Pasture, Range and Forage Insurance deadline Nov. 15
The deadline is nearing for Pasture, Range and Forage Insurance, designed to provide livestock and hay producers protection against acreage losses, said DeDe Jones, Texas A&M AgriLife Extension Service risk management specialist in Amarillo.
The 2014 sign-up and acreage reporting deadline for this program is Nov. 15, and notices of premiums due will be sent by July 1, Jones said.
“Insurance is a critical component in producers’ risk management portfolios during periods of drought or uncertainty,” she said. “This policy benefited many cattle producers around the Panhandle in 2011 and 2012 due to the low rainfall conditions.”
Payment is not determined by individual damages, but rather area losses based on a grid system, Jones explained. Producers can select any portion of acres to insure, but they must also choose a minimum of two two-month intervals or a maximum of six two-month intervals per year to insure.
Coverage levels between 70 and 90 percent are available, she said. Once coverage is selected, the producer chooses a productivity factor between 60 and 150 percent. The productivity factor is a percentage of the established county base value for forage.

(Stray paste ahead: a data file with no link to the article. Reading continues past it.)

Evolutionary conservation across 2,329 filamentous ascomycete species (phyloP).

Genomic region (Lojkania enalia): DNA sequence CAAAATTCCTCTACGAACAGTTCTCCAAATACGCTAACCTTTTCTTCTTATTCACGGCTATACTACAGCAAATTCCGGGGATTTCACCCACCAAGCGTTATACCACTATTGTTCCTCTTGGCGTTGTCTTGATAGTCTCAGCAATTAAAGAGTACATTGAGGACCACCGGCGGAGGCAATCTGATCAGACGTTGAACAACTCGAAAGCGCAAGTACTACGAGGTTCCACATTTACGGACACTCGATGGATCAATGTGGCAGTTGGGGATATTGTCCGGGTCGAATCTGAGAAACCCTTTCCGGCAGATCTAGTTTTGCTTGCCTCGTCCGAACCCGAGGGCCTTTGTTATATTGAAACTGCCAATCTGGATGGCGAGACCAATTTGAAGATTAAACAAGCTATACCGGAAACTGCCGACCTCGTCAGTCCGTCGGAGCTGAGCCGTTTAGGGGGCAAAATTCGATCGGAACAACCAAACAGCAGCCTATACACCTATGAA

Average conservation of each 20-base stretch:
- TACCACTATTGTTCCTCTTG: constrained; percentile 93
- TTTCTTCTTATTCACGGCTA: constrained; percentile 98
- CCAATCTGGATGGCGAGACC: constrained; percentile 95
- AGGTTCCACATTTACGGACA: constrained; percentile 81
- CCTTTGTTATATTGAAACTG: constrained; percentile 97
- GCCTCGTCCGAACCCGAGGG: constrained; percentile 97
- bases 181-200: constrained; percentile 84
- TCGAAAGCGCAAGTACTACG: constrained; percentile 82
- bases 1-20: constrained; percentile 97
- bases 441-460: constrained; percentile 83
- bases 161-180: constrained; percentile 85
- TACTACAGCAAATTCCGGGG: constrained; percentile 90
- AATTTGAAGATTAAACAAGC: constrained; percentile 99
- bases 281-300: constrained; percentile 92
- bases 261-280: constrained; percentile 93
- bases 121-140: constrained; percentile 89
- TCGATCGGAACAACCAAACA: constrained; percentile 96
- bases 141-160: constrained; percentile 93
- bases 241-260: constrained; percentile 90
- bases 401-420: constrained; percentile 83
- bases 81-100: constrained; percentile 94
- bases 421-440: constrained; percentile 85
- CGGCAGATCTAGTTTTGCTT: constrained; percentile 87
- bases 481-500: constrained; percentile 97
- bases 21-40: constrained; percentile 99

University of Nebraska- Lincoln Extension educator Monte Vandeveer said producers can insure their land for either grazing or for haying. For land that is insured for haying, forage production must come from perennial forages such as grass or alfalfa. Annual forages are not eligible under this program.
Rainfall indexes are used to determine the insurance coverage. The rainfall index uses National Oceanic and Atmospheric Administration’s (NOAA’s) Climate Prediction Center data and a 12-by-12-mile grid system. The index reflects how much precipitation is received relative to the long-term average for the specified grid area during a given two-month time frame.
Using the online support tools, producers can identify the grid area for their land. Rainfall index data are available going back to 1948 for each grid area, and producers can evaluate how different coverage options would have performed in any particular year for each grid.
It is important to remember that because the rainfall index is calculated using precipitation data from NOAA weather stations, the rainfall index for a producer’s grid area may not exactly reflect a producer’s own rainfall experience. As a result, the rainfall index may not precisely reflect changes in forage production. Over the long term these differences should even out, but there may be discrepancies in any particular year.
A decision-support tool to help producers determine coverage levels and intervals can be found at: http://agfor ceusa.com/rma/ri/prf/dst. — WLJ